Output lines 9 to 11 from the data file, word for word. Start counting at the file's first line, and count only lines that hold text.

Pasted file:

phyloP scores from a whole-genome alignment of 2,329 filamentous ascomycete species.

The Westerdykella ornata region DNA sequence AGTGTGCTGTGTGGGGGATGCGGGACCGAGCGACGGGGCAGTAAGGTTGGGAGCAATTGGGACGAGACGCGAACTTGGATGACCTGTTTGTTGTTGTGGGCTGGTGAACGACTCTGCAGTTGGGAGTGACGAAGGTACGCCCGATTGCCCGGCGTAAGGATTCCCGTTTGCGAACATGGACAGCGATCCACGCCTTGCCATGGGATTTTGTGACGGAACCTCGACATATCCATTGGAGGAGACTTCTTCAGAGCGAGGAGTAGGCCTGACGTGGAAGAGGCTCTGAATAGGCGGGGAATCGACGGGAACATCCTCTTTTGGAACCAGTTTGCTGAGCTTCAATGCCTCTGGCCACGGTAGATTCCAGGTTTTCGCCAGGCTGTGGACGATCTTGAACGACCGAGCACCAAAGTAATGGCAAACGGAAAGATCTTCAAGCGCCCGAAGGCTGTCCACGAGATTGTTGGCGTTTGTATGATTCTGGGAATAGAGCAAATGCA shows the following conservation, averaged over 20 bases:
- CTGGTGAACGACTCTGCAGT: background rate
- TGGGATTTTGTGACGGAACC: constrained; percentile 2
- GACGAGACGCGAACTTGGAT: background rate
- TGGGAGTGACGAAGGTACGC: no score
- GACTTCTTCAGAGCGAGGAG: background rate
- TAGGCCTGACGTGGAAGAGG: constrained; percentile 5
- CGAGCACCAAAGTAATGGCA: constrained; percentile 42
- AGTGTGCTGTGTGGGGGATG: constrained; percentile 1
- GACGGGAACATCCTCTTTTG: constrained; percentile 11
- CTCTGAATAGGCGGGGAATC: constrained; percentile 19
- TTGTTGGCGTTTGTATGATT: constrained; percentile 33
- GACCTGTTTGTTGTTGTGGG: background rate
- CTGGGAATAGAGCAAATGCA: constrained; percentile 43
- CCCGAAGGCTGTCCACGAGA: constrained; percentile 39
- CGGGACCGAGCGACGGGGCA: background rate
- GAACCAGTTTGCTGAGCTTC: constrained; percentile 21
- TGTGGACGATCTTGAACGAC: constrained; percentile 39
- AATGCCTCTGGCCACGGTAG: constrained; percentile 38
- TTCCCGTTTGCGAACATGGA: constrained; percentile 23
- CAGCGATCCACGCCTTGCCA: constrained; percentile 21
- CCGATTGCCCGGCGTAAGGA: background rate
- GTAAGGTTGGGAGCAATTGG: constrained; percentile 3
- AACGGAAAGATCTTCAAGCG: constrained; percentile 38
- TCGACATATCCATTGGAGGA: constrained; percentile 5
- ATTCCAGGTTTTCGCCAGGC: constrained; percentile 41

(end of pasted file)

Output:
- CGAGCACCAAAGTAATGGCA: constrained; percentile 42
- AGTGTGCTGTGTGGGGGATG: constrained; percentile 1
- GACGGGAACATCCTCTTTTG: constrained; percentile 11